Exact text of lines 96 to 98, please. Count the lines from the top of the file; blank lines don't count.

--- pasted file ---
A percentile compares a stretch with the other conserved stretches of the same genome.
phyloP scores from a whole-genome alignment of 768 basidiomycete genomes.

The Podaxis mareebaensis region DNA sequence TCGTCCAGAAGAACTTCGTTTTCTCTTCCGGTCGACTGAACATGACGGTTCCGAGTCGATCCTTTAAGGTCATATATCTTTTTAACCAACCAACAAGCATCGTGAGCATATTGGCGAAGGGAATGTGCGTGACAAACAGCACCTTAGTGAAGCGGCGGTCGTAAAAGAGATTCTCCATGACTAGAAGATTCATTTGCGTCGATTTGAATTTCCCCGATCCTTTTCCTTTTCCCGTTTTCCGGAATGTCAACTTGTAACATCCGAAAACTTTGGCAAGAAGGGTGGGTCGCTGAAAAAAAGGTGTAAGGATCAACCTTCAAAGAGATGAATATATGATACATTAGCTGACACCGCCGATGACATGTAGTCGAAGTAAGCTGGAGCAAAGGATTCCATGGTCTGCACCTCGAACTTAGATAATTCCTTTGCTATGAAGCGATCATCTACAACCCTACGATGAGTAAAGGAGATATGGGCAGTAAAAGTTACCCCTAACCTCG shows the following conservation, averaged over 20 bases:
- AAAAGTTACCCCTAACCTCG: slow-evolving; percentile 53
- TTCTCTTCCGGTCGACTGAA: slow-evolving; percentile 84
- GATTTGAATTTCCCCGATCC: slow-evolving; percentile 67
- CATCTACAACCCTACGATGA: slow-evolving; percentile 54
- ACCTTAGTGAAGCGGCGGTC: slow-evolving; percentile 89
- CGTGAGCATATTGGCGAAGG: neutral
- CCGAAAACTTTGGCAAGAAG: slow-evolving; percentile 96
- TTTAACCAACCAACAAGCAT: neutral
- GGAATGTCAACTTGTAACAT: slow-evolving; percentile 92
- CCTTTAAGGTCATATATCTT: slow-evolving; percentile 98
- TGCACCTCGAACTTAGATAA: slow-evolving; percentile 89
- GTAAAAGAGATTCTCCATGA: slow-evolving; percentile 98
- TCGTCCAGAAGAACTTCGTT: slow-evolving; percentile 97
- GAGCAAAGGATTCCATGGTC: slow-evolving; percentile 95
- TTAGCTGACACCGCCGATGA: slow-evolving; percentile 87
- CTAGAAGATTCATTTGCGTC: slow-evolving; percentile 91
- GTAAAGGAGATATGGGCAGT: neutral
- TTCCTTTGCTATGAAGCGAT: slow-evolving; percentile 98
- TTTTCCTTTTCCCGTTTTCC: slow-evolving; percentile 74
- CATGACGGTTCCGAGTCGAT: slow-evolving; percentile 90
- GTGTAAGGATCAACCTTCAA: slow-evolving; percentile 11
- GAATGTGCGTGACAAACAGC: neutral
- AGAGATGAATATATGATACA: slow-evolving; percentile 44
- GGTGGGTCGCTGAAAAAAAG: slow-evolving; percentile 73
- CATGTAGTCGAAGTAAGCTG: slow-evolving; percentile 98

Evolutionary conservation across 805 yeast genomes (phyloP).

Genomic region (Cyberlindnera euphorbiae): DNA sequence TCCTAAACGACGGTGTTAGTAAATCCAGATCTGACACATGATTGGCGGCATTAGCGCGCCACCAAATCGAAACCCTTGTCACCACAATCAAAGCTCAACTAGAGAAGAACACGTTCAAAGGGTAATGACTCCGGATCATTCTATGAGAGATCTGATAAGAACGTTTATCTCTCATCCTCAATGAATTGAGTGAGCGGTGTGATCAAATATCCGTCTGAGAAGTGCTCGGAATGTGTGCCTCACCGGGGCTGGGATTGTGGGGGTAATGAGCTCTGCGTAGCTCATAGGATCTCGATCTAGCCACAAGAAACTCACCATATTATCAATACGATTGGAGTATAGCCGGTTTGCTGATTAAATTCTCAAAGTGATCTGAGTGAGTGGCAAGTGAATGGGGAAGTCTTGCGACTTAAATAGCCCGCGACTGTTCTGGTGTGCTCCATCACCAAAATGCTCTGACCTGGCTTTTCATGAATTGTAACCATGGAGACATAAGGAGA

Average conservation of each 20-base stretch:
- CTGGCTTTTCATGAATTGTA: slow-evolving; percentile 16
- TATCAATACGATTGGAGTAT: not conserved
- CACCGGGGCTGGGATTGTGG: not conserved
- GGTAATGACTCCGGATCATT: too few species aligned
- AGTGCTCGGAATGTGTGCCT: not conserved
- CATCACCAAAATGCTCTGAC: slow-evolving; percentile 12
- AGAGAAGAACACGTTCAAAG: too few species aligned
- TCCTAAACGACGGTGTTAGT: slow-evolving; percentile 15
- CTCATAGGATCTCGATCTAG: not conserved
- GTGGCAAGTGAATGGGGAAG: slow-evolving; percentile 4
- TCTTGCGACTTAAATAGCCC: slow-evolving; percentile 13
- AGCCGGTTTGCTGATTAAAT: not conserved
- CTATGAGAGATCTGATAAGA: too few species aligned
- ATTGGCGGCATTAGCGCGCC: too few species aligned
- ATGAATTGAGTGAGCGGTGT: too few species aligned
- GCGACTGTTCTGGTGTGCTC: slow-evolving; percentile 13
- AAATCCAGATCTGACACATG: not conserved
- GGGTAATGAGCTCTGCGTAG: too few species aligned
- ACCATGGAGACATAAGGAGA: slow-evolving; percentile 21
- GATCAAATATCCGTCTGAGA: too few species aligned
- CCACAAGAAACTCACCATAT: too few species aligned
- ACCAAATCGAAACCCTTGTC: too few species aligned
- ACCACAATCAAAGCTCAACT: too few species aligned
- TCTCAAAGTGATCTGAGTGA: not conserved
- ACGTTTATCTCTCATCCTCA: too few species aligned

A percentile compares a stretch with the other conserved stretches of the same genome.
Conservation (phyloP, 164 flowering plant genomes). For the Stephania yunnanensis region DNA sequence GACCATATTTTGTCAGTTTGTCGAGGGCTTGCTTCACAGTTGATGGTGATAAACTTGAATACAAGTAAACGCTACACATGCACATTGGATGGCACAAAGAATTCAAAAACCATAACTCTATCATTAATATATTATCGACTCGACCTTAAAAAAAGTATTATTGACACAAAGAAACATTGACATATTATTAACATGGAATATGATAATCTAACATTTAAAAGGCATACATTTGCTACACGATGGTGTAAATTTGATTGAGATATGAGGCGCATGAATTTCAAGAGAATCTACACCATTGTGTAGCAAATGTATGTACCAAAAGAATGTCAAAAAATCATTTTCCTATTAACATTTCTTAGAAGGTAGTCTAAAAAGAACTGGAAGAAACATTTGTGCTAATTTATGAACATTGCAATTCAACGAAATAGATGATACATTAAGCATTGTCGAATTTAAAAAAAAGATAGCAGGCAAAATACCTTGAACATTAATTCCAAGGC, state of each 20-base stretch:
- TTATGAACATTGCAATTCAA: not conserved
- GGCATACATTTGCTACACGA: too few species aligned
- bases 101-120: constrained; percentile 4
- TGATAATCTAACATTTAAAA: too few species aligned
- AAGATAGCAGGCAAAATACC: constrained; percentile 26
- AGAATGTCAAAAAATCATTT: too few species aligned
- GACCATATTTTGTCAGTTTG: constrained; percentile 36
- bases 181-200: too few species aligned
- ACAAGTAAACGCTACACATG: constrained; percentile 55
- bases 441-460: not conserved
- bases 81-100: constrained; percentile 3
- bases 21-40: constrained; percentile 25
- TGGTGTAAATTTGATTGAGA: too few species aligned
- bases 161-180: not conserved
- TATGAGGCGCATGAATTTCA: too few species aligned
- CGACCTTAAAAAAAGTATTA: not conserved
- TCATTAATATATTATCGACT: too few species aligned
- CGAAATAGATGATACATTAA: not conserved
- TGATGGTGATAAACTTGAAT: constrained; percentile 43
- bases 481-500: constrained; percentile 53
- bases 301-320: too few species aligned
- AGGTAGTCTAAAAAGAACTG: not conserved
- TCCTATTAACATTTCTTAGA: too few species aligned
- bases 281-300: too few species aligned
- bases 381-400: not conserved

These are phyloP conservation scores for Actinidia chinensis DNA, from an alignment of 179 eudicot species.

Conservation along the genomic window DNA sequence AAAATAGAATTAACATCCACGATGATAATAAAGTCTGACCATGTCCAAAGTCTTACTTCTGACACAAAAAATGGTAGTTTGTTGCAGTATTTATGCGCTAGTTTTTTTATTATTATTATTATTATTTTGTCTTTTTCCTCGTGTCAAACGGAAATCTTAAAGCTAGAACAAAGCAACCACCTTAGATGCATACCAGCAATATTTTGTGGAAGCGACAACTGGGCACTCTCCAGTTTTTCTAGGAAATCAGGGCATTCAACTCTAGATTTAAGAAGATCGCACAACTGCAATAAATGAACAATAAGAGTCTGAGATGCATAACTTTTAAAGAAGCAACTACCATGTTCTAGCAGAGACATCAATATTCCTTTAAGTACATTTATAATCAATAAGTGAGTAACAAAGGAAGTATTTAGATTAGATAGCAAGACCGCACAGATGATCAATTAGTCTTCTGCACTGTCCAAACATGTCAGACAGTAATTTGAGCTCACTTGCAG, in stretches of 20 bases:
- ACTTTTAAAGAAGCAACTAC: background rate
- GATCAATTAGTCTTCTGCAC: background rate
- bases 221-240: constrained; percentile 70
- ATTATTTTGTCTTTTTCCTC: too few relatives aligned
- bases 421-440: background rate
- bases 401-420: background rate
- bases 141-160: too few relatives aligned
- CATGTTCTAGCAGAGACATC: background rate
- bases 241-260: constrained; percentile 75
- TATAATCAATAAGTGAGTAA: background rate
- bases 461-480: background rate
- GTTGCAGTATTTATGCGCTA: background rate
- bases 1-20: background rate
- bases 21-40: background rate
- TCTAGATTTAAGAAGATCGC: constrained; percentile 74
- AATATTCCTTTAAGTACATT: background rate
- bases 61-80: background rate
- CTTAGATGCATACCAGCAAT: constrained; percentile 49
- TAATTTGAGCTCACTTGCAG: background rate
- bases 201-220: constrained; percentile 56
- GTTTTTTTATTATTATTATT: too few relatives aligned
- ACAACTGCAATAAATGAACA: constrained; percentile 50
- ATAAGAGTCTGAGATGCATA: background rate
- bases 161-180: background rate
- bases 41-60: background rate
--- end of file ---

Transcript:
- bases 461-480: background rate
- GTTGCAGTATTTATGCGCTA: background rate
- bases 1-20: background rate